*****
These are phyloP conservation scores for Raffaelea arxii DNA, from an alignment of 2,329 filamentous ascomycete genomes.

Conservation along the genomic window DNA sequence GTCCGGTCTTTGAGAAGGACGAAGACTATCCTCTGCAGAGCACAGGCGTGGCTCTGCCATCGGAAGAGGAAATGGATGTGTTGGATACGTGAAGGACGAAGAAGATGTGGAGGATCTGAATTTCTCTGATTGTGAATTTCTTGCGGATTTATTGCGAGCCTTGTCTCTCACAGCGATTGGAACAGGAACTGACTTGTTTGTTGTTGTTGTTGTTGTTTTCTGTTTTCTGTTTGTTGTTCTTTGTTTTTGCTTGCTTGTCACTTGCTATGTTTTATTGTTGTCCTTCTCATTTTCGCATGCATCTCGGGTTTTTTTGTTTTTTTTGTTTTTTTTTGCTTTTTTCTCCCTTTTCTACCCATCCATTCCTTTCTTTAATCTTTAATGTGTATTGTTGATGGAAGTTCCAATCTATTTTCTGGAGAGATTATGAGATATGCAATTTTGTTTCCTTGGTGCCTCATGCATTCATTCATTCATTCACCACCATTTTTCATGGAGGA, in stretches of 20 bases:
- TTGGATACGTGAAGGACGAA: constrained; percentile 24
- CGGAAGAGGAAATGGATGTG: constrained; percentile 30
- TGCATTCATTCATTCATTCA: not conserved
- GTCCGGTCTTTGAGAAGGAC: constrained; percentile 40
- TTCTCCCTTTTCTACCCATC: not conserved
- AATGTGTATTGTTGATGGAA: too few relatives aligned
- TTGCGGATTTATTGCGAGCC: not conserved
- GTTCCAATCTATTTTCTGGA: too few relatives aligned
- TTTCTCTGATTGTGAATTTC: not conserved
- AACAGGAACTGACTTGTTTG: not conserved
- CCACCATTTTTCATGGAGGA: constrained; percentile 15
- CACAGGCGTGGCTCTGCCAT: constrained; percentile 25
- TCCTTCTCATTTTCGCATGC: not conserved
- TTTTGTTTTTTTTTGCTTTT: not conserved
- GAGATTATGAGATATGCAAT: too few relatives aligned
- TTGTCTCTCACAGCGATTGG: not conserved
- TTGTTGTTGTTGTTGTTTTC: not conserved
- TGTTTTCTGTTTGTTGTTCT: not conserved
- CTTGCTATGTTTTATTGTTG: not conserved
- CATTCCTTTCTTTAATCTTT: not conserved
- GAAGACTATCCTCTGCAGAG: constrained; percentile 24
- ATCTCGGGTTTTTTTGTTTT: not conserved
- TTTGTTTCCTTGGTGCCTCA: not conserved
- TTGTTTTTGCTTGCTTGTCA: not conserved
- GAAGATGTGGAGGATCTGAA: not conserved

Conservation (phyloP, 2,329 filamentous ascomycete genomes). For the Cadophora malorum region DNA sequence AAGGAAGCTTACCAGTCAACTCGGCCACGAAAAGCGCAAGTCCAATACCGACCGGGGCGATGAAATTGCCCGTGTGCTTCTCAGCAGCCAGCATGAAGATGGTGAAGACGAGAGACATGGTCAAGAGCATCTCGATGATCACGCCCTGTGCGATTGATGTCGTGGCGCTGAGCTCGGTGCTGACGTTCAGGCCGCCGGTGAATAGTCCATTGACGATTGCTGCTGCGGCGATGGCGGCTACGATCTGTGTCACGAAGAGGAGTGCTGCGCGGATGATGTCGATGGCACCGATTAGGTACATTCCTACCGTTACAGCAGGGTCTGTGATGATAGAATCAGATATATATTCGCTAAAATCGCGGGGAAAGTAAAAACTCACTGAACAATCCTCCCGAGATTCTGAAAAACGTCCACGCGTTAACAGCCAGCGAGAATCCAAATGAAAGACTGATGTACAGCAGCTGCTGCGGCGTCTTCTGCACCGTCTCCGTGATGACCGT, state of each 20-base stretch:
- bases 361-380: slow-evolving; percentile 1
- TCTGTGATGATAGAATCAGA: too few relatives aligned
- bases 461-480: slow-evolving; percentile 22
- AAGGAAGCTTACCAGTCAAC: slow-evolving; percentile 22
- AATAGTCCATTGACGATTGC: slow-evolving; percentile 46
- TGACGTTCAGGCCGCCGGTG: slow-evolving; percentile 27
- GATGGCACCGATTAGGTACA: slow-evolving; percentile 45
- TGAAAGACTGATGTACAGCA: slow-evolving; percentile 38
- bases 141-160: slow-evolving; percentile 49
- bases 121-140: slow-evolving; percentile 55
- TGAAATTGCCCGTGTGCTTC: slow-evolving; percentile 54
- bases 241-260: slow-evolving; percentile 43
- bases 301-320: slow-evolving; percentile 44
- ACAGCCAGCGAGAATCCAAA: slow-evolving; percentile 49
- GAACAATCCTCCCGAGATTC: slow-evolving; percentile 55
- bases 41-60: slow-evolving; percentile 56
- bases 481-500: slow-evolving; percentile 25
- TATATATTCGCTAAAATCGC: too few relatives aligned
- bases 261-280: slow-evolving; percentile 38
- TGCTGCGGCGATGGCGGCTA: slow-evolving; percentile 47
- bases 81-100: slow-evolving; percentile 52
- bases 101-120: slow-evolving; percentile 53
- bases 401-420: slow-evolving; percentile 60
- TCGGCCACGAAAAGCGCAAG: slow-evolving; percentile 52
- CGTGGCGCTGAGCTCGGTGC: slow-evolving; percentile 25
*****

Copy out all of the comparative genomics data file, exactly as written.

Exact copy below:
These are phyloP conservation scores for Raffaelea arxii DNA, from an alignment of 2,329 filamentous ascomycete genomes.

Conservation along the genomic window DNA sequence GTCCGGTCTTTGAGAAGGACGAAGACTATCCTCTGCAGAGCACAGGCGTGGCTCTGCCATCGGAAGAGGAAATGGATGTGTTGGATACGTGAAGGACGAAGAAGATGTGGAGGATCTGAATTTCTCTGATTGTGAATTTCTTGCGGATTTATTGCGAGCCTTGTCTCTCACAGCGATTGGAACAGGAACTGACTTGTTTGTTGTTGTTGTTGTTGTTTTCTGTTTTCTGTTTGTTGTTCTTTGTTTTTGCTTGCTTGTCACTTGCTATGTTTTATTGTTGTCCTTCTCATTTTCGCATGCATCTCGGGTTTTTTTGTTTTTTTTGTTTTTTTTTGCTTTTTTCTCCCTTTTCTACCCATCCATTCCTTTCTTTAATCTTTAATGTGTATTGTTGATGGAAGTTCCAATCTATTTTCTGGAGAGATTATGAGATATGCAATTTTGTTTCCTTGGTGCCTCATGCATTCATTCATTCATTCACCACCATTTTTCATGGAGGA, in stretches of 20 bases:
- TTGGATACGTGAAGGACGAA: constrained; percentile 24
- CGGAAGAGGAAATGGATGTG: constrained; percentile 30
- TGCATTCATTCATTCATTCA: not conserved
- GTCCGGTCTTTGAGAAGGAC: constrained; percentile 40
- TTCTCCCTTTTCTACCCATC: not conserved
- AATGTGTATTGTTGATGGAA: too few relatives aligned
- TTGCGGATTTATTGCGAGCC: not conserved
- GTTCCAATCTATTTTCTGGA: too few relatives aligned
- TTTCTCTGATTGTGAATTTC: not conserved
- AACAGGAACTGACTTGTTTG: not conserved
- CCACCATTTTTCATGGAGGA: constrained; percentile 15
- CACAGGCGTGGCTCTGCCAT: constrained; percentile 25
- TCCTTCTCATTTTCGCATGC: not conserved
- TTTTGTTTTTTTTTGCTTTT: not conserved
- GAGATTATGAGATATGCAAT: too few relatives aligned
- TTGTCTCTCACAGCGATTGG: not conserved
- TTGTTGTTGTTGTTGTTTTC: not conserved
- TGTTTTCTGTTTGTTGTTCT: not conserved
- CTTGCTATGTTTTATTGTTG: not conserved
- CATTCCTTTCTTTAATCTTT: not conserved
- GAAGACTATCCTCTGCAGAG: constrained; percentile 24
- ATCTCGGGTTTTTTTGTTTT: not conserved
- TTTGTTTCCTTGGTGCCTCA: not conserved
- TTGTTTTTGCTTGCTTGTCA: not conserved
- GAAGATGTGGAGGATCTGAA: not conserved

Conservation (phyloP, 2,329 filamentous ascomycete genomes). For the Cadophora malorum region DNA sequence AAGGAAGCTTACCAGTCAACTCGGCCACGAAAAGCGCAAGTCCAATACCGACCGGGGCGATGAAATTGCCCGTGTGCTTCTCAGCAGCCAGCATGAAGATGGTGAAGACGAGAGACATGGTCAAGAGCATCTCGATGATCACGCCCTGTGCGATTGATGTCGTGGCGCTGAGCTCGGTGCTGACGTTCAGGCCGCCGGTGAATAGTCCATTGACGATTGCTGCTGCGGCGATGGCGGCTACGATCTGTGTCACGAAGAGGAGTGCTGCGCGGATGATGTCGATGGCACCGATTAGGTACATTCCTACCGTTACAGCAGGGTCTGTGATGATAGAATCAGATATATATTCGCTAAAATCGCGGGGAAAGTAAAAACTCACTGAACAATCCTCCCGAGATTCTGAAAAACGTCCACGCGTTAACAGCCAGCGAGAATCCAAATGAAAGACTGATGTACAGCAGCTGCTGCGGCGTCTTCTGCACCGTCTCCGTGATGACCGT, state of each 20-base stretch:
- bases 361-380: slow-evolving; percentile 1
- TCTGTGATGATAGAATCAGA: too few relatives aligned
- bases 461-480: slow-evolving; percentile 22
- AAGGAAGCTTACCAGTCAAC: slow-evolving; percentile 22
- AATAGTCCATTGACGATTGC: slow-evolving; percentile 46
- TGACGTTCAGGCCGCCGGTG: slow-evolving; percentile 27
- GATGGCACCGATTAGGTACA: slow-evolving; percentile 45
- TGAAAGACTGATGTACAGCA: slow-evolving; percentile 38
- bases 141-160: slow-evolving; percentile 49
- bases 121-140: slow-evolving; percentile 55
- TGAAATTGCCCGTGTGCTTC: slow-evolving; percentile 54
- bases 241-260: slow-evolving; percentile 43
- bases 301-320: slow-evolving; percentile 44
- ACAGCCAGCGAGAATCCAAA: slow-evolving; percentile 49
- GAACAATCCTCCCGAGATTC: slow-evolving; percentile 55
- bases 41-60: slow-evolving; percentile 56
- bases 481-500: slow-evolving; percentile 25
- TATATATTCGCTAAAATCGC: too few relatives aligned
- bases 261-280: slow-evolving; percentile 38
- TGCTGCGGCGATGGCGGCTA: slow-evolving; percentile 47
- bases 81-100: slow-evolving; percentile 52
- bases 101-120: slow-evolving; percentile 53
- bases 401-420: slow-evolving; percentile 60
- TCGGCCACGAAAAGCGCAAG: slow-evolving; percentile 52
- CGTGGCGCTGAGCTCGGTGC: slow-evolving; percentile 25